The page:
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It’s so easy for doctors to betray their calling to ‘first, do no harm’

The actions of Nazi Germany’s doctors should serve as a chilling warning to us to speak out

By on Friday, 31 January 2014

Luminal was used by doctors in the Nazi 'children's euthanasia' programme (AP)

Luminal was used by doctors in the Nazi 'children's euthanasia' programme (AP)

Having written about a great pro-life doctor – Jerome Lejeune – in my last blog, I see that Dr Peter Saunders, on his Christian Medical Comment blog, also writes about the medical profession this week. This is because Monday was Holocaust Memorial Day, in which millions of Jews and others killed during the Third Reich are remembered in services around the country.

Dr Saunders reminds us that the Holocaust was not just the dirty work of the SS or the Gestapo as we might like to think. In many ways it was the German medical fraternity who softened up the public (and thus the death squads) for their moral dereliction by introducing the idea of “life not worthy of life.” As Dr Saunders points out, “What ended in the 1940s in the gas chambers…had much more humble beginnings in the 1930s in nursing homes, geriatric hospitals and psychiatric institutions all over Germany.”

When the Nazi Party came to power in 1933, six per cent of doctors were already enrolled as members of the Nazi Physicians League. That same year a leading German medical journal, Deutsches Arzteblatt, wrote in a sinister way of “protecting the German nation from biogenetic degeneration.” At first this meant enforced sterilisation of the “degenerate”; 300,000 such operations were carried out within four years. In 1939 this brutal eugenic programme had morphed into something worse; the killing of the weak and the vulnerable had begun. By the end of the war some 6,000 children had been put to death in hospital by injection or deliberate starvation. Nurses would have been involved here.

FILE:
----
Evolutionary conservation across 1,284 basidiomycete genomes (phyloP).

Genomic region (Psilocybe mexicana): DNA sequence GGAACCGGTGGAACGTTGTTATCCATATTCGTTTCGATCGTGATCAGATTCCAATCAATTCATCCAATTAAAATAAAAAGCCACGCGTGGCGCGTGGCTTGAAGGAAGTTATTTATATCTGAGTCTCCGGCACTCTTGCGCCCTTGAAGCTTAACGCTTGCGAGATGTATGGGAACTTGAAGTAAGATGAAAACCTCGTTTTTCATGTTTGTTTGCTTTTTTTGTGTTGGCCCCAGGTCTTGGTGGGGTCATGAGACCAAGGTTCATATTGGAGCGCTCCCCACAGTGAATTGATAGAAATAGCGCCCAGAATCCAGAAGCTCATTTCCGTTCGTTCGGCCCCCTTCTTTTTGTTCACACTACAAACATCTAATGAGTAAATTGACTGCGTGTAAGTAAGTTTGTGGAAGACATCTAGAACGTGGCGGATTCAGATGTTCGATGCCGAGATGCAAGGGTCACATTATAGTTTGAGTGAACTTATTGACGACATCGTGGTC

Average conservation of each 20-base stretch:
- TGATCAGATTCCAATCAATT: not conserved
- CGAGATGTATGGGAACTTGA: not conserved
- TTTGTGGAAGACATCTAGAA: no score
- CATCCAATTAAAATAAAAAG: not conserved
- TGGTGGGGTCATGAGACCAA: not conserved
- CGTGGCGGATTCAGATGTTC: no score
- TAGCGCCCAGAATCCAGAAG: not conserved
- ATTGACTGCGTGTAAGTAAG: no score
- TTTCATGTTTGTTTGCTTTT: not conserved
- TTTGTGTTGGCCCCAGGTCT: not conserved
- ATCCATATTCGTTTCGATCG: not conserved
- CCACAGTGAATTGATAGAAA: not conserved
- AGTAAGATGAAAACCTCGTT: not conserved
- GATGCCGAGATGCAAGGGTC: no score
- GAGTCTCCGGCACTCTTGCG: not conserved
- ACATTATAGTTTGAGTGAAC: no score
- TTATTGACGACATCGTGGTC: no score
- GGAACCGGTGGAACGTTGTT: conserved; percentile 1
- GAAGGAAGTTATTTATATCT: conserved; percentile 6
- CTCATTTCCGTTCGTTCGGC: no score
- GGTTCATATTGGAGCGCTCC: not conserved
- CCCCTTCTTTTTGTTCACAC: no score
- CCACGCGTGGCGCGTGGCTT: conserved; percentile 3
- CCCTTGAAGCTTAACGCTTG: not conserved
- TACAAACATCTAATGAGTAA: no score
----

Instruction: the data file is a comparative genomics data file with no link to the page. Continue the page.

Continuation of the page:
Adult euthanasia began in September 1939, the same month that the War started; targeted patients were gassed and then incinerated at certain institutions. In 1941, when this process had been completed, the staff involved – the nurses, doctors and other personnel – were redeployed to work in the death camps. Saunders writes: “Throughout this process doctors were involved from the earliest stage in reporting, selection, authorisation, execution, certification and research. They were not ordered, but rather empowered to participate.” This last detail is the most shocking; medics were not coerced to their deadly work. As historian Michael Burleigh indicates in his book Death and Deliverance, they were free to refuse, without penalties or setbacks in their career. Few did so; most had long been desensitised to their deeply unethical behaviour, forgetting the basic tenet of the ancient Hippocratic Oath: “First, do no harm.”

Leo Alexander, a psychiatrist at Nuremberg, wrote a report in 1949 describing the process of accommodation that doctors made with their consciences: “”It started with the attitude, basic in the euthanasia movement, that there is such a thing as a life not worthy to be lived… Gradually the sphere of those to be included in this category was enlarged to encompass the socially unproductive, the ideologically unwanted, the racially unwanted and finally all non-Germans.”

Today euthanasia is back on the political agenda in this country. Events like the Holocaust Memorial Day and thinking of the inspiring example set by a doctor such as the late Professor Lejeune should remind us not to acquiesce with it in silence – as did too many German doctors in the 1930s.